Zuiko Redding, priest at Cedar Rapids Zen Center, is one of several Midwestern teachers scattered hundreds of miles apart. “It’s a lot like the frontier. Our here, we’re more interested in dealing with our feelings of isolation than we are in retirement packages and hierarchies.” Isolation and loneliness are problems for clergy in most religions. Nonin Chowaney, abbot of Nebraska Zen Center, noting that such feelings can lead to misconduct, sees an ongoing need for fellowship as well as “oversight and intervention” by peers. “Communication needs to be continued and expanded.”
“The challenge at the moment is adapting serious zazen practice and Zen scudy to the rhythms of lives that must be lived, by both ordained and lay, in the worlds of work and family,”‘ says Tonen O’Connor. She wants to see American Zen develop a true “life practice”—one “that neither devalues the demands of jobs and family and the mechanics of sustaining a Zen Center nor too easily suggests that just a little here and there, or just anything we do, is indeed Zen practice.”
Many sanga has have little or no family practice at all, and even single and childless adults eventually may drift away, finding it impossible to reconcile the demands of lay life with the rigors of monastic-style practice. Philip Shinko Squire, priest and administrator at Zen Mountain Center in California, says, “I see our Western and Japanese monastic model running into the great American independent soul. It’s difficult for people to make a commitment to training in residential centers over the long term.”
I believe a third form is emerging from our growing national sangha—a form blending the essential qualities of mature lay and monastic practice. Many American Zen Buddhists lead lives encompassing both dedication to formal practice and dharma study with family, career, and community responsibility. Sometimes it is called lay, and sometimes priest—sometimes even monk. It is not really anyone of these.
This is one of my wishes: that we have a long conversation about leadership and roles, a conversation that would include students, monk and lay, from around the country. Perhaps we can agree on a few definitions and goals. Only then could we’ develop a few regional training centers with more general or generic styles to provide basic monastic training for several lineages—and more teachers for the multiplying small sanghas everywhere. Of course, even organizing such a conversation is difficult in our current state of dispersal. Real decisions and action would require a more overt and central organizational structure than American Zen has ever had. Are we willing to submit our individual methods to a central hierarchy? If not, what are we choosing by that refusal?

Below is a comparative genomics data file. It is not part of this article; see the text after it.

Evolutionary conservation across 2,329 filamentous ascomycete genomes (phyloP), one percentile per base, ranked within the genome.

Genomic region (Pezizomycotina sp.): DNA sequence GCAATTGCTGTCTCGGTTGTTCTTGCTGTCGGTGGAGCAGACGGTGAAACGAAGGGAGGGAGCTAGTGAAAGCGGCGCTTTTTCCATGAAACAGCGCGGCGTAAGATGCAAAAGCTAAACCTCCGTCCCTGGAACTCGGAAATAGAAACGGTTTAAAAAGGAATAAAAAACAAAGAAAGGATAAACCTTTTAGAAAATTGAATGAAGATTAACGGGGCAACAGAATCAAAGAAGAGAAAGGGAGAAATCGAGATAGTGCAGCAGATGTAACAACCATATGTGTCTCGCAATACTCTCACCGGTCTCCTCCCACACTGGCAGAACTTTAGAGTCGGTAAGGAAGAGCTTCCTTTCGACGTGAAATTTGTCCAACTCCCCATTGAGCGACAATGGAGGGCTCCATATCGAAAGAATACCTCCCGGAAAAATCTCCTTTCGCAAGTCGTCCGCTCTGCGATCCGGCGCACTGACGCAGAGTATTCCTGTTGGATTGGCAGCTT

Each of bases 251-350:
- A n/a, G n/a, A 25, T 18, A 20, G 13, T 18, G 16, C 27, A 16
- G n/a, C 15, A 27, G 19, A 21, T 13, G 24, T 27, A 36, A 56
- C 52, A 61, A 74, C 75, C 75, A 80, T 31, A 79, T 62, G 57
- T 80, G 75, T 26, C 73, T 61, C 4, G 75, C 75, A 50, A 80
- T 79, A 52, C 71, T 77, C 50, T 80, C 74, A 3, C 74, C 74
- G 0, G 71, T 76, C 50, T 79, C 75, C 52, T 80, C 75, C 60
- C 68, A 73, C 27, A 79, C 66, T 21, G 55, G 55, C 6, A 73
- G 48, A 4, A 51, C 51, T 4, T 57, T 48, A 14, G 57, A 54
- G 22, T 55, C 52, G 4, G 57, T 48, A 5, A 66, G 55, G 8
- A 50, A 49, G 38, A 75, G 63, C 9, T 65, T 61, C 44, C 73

Hozan Alan Senauke, priest and director of Buddhist Peace Fellowship, notes that many American Buddhists fail to acknowledge the immigrant Buddhists here who come from the very cultures in which Buddhism arose. Many of our ongoing concerns have been answered in these cultures, and while the exact models may not translate, the experience of answering can do so. “Acknowledging their priceless gift to us and our endless debt, we owe it to ourselves and to our neighbors to welcome them. If we fail to include and learn from practitioners and teachers of color—Asian, African American, Hispanic—we will certainly fall into exclusion and myopia. This reflects a flaw in our grasp of Buddha-dharma.”
In the near furure, in Tonen O’Connor’s words, “Steadiness will be the watchword, not fashionableness or visibility. Perhaps our greatest single challenge will be to be awake, to question everything, and not to sink comfortably into the structures of an ‘organized’ religion.”